Roborace aims to be the first global championship for fully electric, autonomous cars.
Roborace the first championship for autonomous cars, featuring electrically powered, autonomously driving Roborace-cars. Lucas DiGrassi, the 2016 - 2017 Formula E champion is the company's CEO. All teams will use the same chassis and powertrain and so will be physically iderntical, but the difference is the driver's. Team's will develop their own AI's (artificial technology's) and computing algorithims.
Robocar, the worlds first purpose-built autonomous racecar, was designed by Tron: Legacy and Oblivion vehicle designer Daniel Simon. The 2011 HRT Formula One car was also designed by Simon. Roborace's official internal computing processors (Drive PX 2) are Nividia and tyres are supplied by Michelin.
Aerodynamic efficiency is helped by the teardrop shaped chassis, and weighing 1350kg, powered by four electric motors, each rated at 135 kW producing 500hp combined you can bet they're pretty quick! So far the Robocar has shown capable of almost 300km/h (190mph). All that is powered by a 840V battery. The cars are around 4.8 metres (16 ft) long and 2 metres (6.6 ft) wide. They navigate the track through use of a mixture of radars, ultrasonic sensors and optical systems.
WIRED MAGAZINE: Roborace, the global motorsports series, created by UK VC fund Kinetik, is set to launch next year as part of Formula E, the all-electric racing series now in its second season. Roborace, which just unveiled the design for its race cars, is meant to promote autonomous driving and offer software developers a high-profile, competitive venue for honing their work.
The teams will share hardware—everyone gets the same car—but develop their own software. After all, that’s the stuff that matters when it comes to navigating a crowded track at speeds nearing 200 mph.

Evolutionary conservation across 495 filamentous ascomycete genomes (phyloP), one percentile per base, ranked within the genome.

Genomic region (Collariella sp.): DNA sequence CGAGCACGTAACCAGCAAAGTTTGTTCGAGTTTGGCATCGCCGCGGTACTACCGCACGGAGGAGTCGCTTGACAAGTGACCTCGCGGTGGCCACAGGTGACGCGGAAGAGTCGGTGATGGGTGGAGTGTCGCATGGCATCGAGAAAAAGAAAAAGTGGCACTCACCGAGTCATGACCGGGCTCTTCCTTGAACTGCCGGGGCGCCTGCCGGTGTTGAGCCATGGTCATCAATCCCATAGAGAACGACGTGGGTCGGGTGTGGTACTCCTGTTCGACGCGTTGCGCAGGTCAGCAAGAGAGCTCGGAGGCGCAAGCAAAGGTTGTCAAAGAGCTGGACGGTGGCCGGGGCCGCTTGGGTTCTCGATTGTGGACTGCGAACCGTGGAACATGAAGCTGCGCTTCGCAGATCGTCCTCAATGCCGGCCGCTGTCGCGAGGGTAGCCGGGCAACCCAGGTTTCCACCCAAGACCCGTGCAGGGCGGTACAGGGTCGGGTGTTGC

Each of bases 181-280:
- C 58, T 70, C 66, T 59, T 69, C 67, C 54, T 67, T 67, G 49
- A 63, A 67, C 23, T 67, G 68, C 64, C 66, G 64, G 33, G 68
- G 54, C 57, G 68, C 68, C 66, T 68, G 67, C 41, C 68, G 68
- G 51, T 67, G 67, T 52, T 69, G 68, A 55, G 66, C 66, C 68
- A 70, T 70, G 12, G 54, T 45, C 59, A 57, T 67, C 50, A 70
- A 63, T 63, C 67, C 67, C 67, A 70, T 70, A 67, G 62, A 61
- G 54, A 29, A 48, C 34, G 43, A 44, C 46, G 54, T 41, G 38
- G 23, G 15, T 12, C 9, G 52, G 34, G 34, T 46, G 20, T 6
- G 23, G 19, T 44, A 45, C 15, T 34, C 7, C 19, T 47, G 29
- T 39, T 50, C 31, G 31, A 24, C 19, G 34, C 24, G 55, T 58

The car is the work of Daniel Simon, a designer who started a conventional career at Volkswagen’s empire, working for Audi, Bentley, and Bugatti. He’s spent the past decade doing his own thing, styling liveries for Formula One cars and working as a consultant folks for like Disney. If you’ve seen his work, it’s likely in a movie theater: Simon created vehicles for films like Prometheus, Captain America, and Tron Legacy.
It’s a fitting CV for a job that involves self-driving race cars. Automakers have started to address the idea of how taking the wheel from humans might change how cars are built, but this takes the extra step of taking the human out of the picture altogether. It’s a very cool-looking future.
TOP GEAR MAGAZINE: The dramatic bodywork shouldn’t be too much of surprise given that the Chief Design Officer is Daniel Simon, a man whose past includes the creation of the futuristic vehicles in the Hollywood blockbuster Tron: Legacy. “My goal was to create a vehicle that takes full advantage of the unusual opportunities of having no driver without ever compromising on beauty,” said Simon. “Racing engineers and aerodynamicists have worked with me from the beginning to strike that balance. “It was important to us that we generate substantial downforce without unnecessary parts cluttering the car,” he continued. “This is largely made possible by using the floor as the main aerodynamic device and we are currently developing active body parts that are more organic and seamless than solutions today.”
THE VERGE MAGAZINE: The autonomous race cars in the upcoming Roborace driverless racing series will use Nvidia’s Drive PX 2 supercomputer as a brain. The PX 2, which was announced back at CES in January, uses 12 CPU cores to produce eight teraflops of computing power and 24 trillion operations a second. It can combine information from a wide array of sensors, including radar, LIDAR, cameras, GPS, and high-definition maps. Roughly translated, that means it’s a very, very smart car. Driving on a known entity like a race track should make things a little easier for the car, but since they’ll be trying to get to the finish line as fast as possible — 20 cars will compete in a one-hour race — it’s not nearly as simple as driving down the highway. Nvidia has been aggressively developing its autonomous driving tech and its CES keynote this year focused heavily on the topic. Getting involved with Roborace serves up a great publicity platform for the company, and operating in a controlled environment like a race track could act as a strong development testbed for the Drive PX 2.”